Published by Beacon Press, Graywolf Press Genres: Nonfiction, Poetry
Format: E-Book, eBook, Paperback
This week, I finished two books, both by indigenous authors.Â Postcolonial Love Poem is Mojave and an enrolled member of the Gila River Indian Tribe. Activist Roxanne Dunbar-Ortiz believes her mother was Native American but assimilated when she married Dunbar-Ortiz’s father. I highly recommend both books, which take on America’s history as a colonizing countryâ€”something the U.S. frequently pretends not to be.
My favorite poems in this collection were “American Arithmetic,” “They Don’t Love You Like I Love You,” “The First Water is the Body,” and “exhibits fromÂ The American Water Museum.” I liked them all for different reasons. I was familiar with “American Arithmetic” already. I think someone on Twitter pointed me in that poem’s direction a few years ago. It’s a clever use of statistics to make a point. “They Don’t Love You Like I Love You” plays with lyrics from “Maps” by the Yeah Yeah Yeahs. I wanted to teach that poem this year, but we had a snow day, and I had to move some things around. I liked the two water poems for the messages about water and life. This collection was an excellent read on the train to and from Boston yesterday.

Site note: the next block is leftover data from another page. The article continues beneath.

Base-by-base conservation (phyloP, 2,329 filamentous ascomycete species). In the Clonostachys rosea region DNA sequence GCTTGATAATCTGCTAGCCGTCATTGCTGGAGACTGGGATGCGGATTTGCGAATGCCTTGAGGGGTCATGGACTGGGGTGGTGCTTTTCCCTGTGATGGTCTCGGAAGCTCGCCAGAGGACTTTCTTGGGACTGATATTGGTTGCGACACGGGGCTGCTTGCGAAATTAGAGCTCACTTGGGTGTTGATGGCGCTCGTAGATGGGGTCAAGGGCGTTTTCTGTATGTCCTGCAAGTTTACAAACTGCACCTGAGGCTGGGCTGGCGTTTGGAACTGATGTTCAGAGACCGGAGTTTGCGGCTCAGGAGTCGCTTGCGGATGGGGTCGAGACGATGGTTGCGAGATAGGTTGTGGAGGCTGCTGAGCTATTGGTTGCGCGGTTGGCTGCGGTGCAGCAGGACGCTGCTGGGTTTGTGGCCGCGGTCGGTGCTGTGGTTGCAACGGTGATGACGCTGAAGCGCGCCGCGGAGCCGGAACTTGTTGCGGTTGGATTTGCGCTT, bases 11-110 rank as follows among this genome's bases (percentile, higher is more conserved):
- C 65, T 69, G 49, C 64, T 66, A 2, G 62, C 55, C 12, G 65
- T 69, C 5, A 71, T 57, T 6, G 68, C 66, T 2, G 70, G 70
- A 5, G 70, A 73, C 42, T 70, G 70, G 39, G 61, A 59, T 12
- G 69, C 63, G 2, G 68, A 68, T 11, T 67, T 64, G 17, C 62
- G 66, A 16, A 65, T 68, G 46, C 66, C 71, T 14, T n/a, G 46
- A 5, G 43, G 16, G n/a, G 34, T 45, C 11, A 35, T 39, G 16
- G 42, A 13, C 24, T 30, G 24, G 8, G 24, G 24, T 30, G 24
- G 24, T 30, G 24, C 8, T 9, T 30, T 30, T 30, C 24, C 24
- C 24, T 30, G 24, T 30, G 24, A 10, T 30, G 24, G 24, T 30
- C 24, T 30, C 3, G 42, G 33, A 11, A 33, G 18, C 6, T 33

I read this book in fits in starts. I first started to read it some time back, I forget how long ago, but I had to set it aside for reasons I no longer remember (probably grad school). I picked it up again recently as I was teaching a unit in my Social Justice class on Native history and literature. As advertised, this book examines the history of America through the eyes of indigenous people. I was looking for a bit more about more recent history, including activism on the part of the American Indian Movement and more recent strides such as the Indian Child Welfare Act (which is under threat) and cultural revival efforts. Still, this book was an interesting introduction to the many ways the United States’ genocide and war against indigenous people have impacted today’s events. For instance, I happened to note a politician on TV using the term “Indian Country” to refer to a country/territory hostile to Americans, and it was right after I had read in Dunbar-Ortiz’s book that the military still uses this term. The legacy of the horrible racism and greed perpetrated against indigenous people is still very much a part of our country today.